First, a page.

People with RLS complain of an irresistible urge to move their legs while at rest. A person with RLS will experience a vague, uncomfortable feeling while at rest, only relieved by moving the legs. The symptoms of RLS may be present all day long, making it difficult for an individual to sit motionless. Or they may be present only in the late evening. Late evening symptoms can lead to sleep onset insomnia, which tends to compound the effects of RLS. Pregnancy, uremia, and post-surgery conditions have also been known to increase the incidence of RLS.
Restless leg syndrome is estimated to affect 5% of the population. Approximately 80% of people with RLS have PLMD, though most people with PLMD do not experience RLS.
Symptoms of RLS
Many who experience RLS may also experience generalized anxiety that results from the incessant need to change the positioning of their legs. Moving the legs temporarily relieves the discomfort.
The intensity of RLS can vary significantly throughout the day. Many people have no symptoms at all until nighttime, when they attempt to sleep. The discomfort in the legs and the need to move them prevents them from sleeping. Other patients have severe symptoms all day long, which may affect work, travel, or the ability to concentrate.
There are many conditions that have been associated with PLMD and RLS, including:
- Chronic kidney failure
- Myelopathies (conditions of the spinal cord)
- Peripheral neuropathies
- Amyloidosis (metabolic disorder of organs and tissues)
- Diabetes mellitus
- Anemia and related hemoglobin deficiencies
- Iron deficiency
- Vitamin B12 deficiency
- Uremia (kidney-related toxicity)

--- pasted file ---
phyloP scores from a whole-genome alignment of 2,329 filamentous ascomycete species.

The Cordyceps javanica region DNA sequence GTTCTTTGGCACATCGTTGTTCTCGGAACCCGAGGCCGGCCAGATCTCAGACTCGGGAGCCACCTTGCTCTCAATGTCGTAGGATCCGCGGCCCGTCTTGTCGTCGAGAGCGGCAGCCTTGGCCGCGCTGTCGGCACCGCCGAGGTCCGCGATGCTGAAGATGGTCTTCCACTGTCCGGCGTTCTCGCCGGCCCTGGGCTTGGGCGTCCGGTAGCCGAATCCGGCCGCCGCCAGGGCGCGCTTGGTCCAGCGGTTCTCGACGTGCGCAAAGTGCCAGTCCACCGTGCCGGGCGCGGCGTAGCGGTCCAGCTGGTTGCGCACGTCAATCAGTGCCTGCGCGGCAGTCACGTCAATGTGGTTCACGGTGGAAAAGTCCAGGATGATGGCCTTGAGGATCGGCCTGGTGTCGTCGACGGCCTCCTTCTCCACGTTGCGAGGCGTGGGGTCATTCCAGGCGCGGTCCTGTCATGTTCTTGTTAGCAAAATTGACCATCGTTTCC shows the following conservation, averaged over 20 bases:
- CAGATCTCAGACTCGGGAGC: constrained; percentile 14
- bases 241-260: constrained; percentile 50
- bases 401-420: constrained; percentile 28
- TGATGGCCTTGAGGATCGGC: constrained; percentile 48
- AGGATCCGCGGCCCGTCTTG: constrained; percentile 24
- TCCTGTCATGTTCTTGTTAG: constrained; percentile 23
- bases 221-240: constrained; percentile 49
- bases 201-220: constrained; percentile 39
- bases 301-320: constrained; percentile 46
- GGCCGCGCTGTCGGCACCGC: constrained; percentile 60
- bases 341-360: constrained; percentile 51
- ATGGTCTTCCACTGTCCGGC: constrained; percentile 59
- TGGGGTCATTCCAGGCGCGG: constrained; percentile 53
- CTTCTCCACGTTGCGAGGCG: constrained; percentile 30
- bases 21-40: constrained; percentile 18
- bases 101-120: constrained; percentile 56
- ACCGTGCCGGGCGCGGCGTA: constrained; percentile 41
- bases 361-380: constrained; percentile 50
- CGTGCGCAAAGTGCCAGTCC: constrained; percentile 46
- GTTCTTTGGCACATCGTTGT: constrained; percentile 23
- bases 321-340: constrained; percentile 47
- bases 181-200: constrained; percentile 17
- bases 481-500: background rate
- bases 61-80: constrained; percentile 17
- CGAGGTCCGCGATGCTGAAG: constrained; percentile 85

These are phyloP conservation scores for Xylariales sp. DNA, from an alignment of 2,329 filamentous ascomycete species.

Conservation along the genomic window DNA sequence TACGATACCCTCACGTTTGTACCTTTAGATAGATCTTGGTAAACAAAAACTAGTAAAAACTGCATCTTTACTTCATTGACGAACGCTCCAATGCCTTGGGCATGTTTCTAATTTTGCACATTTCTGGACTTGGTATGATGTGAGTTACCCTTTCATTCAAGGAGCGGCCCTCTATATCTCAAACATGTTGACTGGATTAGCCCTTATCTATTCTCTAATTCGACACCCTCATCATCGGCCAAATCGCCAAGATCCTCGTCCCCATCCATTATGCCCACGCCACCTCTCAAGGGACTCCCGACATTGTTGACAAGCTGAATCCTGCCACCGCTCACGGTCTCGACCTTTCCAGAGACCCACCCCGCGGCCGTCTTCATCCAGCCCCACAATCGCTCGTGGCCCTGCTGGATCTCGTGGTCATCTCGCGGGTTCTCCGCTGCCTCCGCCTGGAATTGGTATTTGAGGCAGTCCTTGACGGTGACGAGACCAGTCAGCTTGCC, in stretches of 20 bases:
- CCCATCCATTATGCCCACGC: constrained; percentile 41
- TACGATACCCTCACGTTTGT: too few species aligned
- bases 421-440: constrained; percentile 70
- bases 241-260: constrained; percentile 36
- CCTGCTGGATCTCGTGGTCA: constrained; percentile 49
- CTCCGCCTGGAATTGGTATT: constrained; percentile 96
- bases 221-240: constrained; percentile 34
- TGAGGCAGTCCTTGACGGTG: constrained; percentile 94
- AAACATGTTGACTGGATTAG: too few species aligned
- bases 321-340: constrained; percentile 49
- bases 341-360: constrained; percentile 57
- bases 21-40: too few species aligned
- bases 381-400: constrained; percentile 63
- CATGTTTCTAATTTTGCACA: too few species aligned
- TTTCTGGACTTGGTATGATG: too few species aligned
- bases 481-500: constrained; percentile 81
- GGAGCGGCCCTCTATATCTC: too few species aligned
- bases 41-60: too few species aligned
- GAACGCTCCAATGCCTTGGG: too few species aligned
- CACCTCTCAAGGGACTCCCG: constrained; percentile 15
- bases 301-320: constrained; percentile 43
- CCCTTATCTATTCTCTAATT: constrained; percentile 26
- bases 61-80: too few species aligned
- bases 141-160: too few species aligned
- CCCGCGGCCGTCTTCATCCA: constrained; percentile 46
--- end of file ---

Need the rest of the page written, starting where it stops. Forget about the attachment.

- Chronic lung disease
- Rheumatoid arthritis
- Fibromyalgia (chronic fatigue syndrome)
- Certain medications may also induce RLS and PLMD, including lithium and tricyclic antidepressants.
- Withdrawal from other medications, including anticonvulsants, benzodiazepines, and barbiturates may also induce RLS and PLMD.
Generally, there are three classes of drugs that are used to treat RLS. These are benzodiazepines, Parkinson drugs, and narcotics. Medical treatment of RLS often significantly reduces or eliminates the symptoms of this disorder, though not always. There is no cure for RLS, and medical treatment must be continued to provide potential relief.
Clonazepam is the most commonly employed benzodiazepine treatment. It is effective in many cases, but not all, and it usually causes drowsiness or sedation. Sometimes, clonazepam allows the patient a better, more restful night’s sleep without affecting the occurrence of limb movement.
The drugs used to treat Parkinson’s disease are also very effective against RLS. These include, L-dopa/carbidopa, bromocriptine (which suppresses the excretion of prolactin), pergolide, and selegiline. If either benzodiazepines or Parkinson’s medications do not relieve symptoms, then narcotics, such as codeine, oxycodone, methadone, and propoxyphene are sometimes employed.
The causes of RLS are unknown. The vast majority of RLS cases occur independently of other disease processes. It is certain that these conditions often cause insomnia, and some research shows that they might also be caused by other sleep disturbances.